The formatting here is simple enough to understand (I would hope). ^ means ctrl+, so ^x is ctrl+x. M- means meta (generally left-alt or escape)+, so M-x is left-alt+x

It should be noted that this is no where near a full feature-set of either group. This - being a cheat-sheet - is just to point out the most very basic features to get you on the road.

Trust the developers and manpage writers more than me. This document is originally from 2009 when tmux was still new - since then both of these programs have had many updates and features added (not all of which have been dutifully noted here).

Action tmux screen
start a new session tmux OR
tmux new OR
tmux new-session
re-attach a detached session tmux attach OR
tmux attach-session
re-attach an attached session (detaching it from elsewhere) tmux attach -d OR
tmux attach-session -d
screen -dr
re-attach an attached session (keeping it attached elsewhere) tmux attach OR
tmux attach-session
screen -x
detach from currently attached session ^b d OR
^b :detach
^a ^d OR
^a :detach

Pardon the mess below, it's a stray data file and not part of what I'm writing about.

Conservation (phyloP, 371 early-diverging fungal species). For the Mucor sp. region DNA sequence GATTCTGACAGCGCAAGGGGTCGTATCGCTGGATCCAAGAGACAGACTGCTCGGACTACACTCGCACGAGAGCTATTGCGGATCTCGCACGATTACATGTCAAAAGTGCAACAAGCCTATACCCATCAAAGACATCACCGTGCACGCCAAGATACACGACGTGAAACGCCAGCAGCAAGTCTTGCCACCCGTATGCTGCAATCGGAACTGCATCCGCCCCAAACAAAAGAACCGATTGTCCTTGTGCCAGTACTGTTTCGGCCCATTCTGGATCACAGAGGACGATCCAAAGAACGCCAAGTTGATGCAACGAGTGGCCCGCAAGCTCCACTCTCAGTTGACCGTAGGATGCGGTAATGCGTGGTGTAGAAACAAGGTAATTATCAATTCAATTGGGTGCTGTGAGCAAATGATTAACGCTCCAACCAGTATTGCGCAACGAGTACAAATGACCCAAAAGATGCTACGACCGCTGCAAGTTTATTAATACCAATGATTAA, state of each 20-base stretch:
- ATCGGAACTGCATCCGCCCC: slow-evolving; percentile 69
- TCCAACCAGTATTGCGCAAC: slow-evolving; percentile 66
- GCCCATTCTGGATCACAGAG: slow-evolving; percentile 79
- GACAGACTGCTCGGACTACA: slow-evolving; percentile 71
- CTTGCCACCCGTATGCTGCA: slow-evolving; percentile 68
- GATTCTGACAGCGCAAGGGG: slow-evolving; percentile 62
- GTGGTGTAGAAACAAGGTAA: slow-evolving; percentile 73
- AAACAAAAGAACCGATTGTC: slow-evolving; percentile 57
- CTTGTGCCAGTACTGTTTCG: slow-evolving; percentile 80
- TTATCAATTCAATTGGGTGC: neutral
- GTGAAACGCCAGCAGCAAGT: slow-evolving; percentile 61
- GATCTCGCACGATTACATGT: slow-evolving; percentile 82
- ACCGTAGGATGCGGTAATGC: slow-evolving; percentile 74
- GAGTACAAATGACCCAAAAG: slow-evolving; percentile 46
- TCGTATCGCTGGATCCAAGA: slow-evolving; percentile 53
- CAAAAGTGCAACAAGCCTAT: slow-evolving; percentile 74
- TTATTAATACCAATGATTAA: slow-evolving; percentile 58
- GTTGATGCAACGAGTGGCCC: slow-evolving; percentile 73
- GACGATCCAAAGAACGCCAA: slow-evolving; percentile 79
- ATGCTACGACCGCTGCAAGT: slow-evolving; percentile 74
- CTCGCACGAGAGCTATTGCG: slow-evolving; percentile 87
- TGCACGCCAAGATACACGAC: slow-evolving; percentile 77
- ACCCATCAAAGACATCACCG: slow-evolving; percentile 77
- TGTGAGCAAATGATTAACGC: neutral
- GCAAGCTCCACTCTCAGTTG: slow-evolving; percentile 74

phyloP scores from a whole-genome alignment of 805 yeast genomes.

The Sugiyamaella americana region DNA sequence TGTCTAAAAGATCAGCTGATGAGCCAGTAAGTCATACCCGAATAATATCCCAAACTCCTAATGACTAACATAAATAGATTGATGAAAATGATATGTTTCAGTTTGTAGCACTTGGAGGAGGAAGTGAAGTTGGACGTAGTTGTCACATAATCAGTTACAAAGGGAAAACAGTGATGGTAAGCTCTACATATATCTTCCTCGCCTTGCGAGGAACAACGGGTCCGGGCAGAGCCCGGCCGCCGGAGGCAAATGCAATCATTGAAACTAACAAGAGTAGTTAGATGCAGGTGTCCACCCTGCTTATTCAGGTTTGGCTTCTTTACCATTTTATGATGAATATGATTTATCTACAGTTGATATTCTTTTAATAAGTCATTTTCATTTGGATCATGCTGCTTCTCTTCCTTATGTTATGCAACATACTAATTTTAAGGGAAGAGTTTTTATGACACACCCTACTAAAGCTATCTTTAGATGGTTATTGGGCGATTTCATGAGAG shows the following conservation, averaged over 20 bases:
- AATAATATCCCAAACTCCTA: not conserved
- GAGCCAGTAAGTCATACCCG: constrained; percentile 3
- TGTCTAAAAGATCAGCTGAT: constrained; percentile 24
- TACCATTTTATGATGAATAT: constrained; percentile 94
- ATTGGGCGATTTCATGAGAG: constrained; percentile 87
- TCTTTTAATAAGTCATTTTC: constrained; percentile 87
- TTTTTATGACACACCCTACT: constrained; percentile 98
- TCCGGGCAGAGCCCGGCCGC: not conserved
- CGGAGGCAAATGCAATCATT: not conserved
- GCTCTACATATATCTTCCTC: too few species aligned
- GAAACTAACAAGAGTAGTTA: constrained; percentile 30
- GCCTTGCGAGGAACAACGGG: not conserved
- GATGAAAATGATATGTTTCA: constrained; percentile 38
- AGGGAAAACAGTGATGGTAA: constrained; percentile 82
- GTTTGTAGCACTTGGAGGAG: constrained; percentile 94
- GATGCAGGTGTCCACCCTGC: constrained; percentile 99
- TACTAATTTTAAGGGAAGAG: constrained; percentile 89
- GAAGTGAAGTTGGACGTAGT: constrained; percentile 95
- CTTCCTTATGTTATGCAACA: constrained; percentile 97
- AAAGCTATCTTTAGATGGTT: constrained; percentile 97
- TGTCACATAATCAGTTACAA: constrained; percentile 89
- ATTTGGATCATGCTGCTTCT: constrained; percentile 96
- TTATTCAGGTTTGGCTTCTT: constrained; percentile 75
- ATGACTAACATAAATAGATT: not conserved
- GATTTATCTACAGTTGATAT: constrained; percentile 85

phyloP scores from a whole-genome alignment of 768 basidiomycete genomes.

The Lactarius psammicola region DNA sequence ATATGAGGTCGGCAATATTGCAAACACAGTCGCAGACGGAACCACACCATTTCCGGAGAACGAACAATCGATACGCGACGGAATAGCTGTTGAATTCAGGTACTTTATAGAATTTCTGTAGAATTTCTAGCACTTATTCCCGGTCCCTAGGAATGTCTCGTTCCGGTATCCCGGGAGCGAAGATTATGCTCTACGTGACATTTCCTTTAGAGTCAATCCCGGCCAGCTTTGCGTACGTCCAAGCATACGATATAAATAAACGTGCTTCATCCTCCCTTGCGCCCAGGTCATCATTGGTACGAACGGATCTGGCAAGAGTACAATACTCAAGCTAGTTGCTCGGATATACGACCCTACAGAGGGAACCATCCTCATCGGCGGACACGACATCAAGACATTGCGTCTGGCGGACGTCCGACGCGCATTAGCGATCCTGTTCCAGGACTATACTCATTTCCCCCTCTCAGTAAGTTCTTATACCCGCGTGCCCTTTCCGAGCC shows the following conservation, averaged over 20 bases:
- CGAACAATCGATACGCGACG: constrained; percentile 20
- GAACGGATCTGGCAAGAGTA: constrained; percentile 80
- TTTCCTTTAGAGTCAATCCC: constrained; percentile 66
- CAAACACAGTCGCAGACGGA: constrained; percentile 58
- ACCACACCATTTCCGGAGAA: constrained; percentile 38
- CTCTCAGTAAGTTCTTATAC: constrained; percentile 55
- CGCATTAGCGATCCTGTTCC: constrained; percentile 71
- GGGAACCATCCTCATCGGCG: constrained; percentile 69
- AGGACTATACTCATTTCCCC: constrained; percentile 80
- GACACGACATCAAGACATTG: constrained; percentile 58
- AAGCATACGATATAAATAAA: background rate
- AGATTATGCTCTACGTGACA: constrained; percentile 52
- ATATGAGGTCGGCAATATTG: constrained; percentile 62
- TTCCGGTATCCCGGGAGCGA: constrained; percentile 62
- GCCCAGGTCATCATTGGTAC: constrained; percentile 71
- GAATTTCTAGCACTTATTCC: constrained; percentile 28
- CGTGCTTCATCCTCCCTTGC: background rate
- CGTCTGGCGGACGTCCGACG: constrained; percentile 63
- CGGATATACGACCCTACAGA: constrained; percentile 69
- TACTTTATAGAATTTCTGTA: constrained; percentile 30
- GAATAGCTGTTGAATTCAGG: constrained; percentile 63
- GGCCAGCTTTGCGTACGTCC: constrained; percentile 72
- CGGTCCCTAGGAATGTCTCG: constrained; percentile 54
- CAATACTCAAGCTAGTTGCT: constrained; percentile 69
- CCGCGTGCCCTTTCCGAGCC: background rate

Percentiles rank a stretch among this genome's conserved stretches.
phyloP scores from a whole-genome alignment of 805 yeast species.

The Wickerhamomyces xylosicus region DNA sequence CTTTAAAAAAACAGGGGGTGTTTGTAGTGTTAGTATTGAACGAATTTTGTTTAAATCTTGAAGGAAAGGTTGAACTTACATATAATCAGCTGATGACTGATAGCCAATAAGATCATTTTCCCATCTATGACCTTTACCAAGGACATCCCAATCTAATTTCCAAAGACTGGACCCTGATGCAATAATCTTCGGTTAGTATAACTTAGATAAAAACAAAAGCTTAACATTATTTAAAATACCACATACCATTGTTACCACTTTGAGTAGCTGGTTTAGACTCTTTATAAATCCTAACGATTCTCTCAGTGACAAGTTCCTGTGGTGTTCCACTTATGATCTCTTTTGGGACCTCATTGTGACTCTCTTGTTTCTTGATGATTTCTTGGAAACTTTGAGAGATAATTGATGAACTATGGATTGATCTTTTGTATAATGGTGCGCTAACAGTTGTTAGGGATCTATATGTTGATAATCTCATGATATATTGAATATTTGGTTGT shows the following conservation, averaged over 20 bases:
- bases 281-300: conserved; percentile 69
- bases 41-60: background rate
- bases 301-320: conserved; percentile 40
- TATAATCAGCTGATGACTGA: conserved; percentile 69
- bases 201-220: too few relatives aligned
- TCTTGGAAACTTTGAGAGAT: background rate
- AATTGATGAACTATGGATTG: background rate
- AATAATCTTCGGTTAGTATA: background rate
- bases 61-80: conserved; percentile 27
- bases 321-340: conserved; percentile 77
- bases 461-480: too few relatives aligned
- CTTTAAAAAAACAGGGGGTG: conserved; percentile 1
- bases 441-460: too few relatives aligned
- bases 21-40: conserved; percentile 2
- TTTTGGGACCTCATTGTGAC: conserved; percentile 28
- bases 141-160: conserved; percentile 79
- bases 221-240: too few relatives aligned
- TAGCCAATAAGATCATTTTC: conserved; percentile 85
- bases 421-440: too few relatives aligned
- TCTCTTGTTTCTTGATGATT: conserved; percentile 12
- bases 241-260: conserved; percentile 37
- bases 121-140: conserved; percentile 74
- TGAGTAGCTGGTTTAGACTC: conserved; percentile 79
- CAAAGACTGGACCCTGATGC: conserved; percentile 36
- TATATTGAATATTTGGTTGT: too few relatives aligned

rename-window to newname ^b , <newname> OR
^b :rename-window <newn>
^a A <newname>
list windows ^b w ^a w
list windows in chooseable menu ^a "
go to window # ^b # ^a #
go to last-active window ^b l ^a ^a
go to next window ^b n ^a n
go to previous window ^b p ^a p
see keybindings ^b ? ^a ?
list sessions ^b s OR
tmux ls OR
tmux list-sessions
screen -ls
toggle visual bell ^a ^g
create another window ^b c ^a c
exit current shell/window ^d ^d
split window/pane horizontally ^b " ^a S
split window/pane vertically ^b % ^a |
switch to other pane ^b o ^a <tab>
kill the current pane ^b x OR (logout/^D)
collapse the current pane/split (but leave processes running) ^a X
cycle location of panes ^b ^o
swap current pane with previous ^b {
swap current pane with next ^b }
show time ^b t
show numeric values of panes ^b q
toggle zoom-state of current pane (maximize/return current pane) ^b z
break the current pane out of its window (to form new window) ^b !
re-arrange current panels within same window (different layouts) ^b [space]
Kill the current window (and all panes within) ^b killw [target-window]
  • Use the same script for updating/ upgrading

    Make sure to change the versions to the latest releases:

    #!/bin/bash set -e bpcver=4.2.1 bpcxsver=0.57 rsyncbpcver=

    Scroll through the script, know what you are doing.

    Uncomment the upgrade section(s) and comment out the install section(s)

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  • Again running smartctl after all is said and done:

    smartctl --all /dev/sda

    ddrescue-smartctl-after-rescue.png ddrescue-smartctl-2.png

    Yet an old drive in itself, I run the wheels off of them, and monitor regularly as anyone should.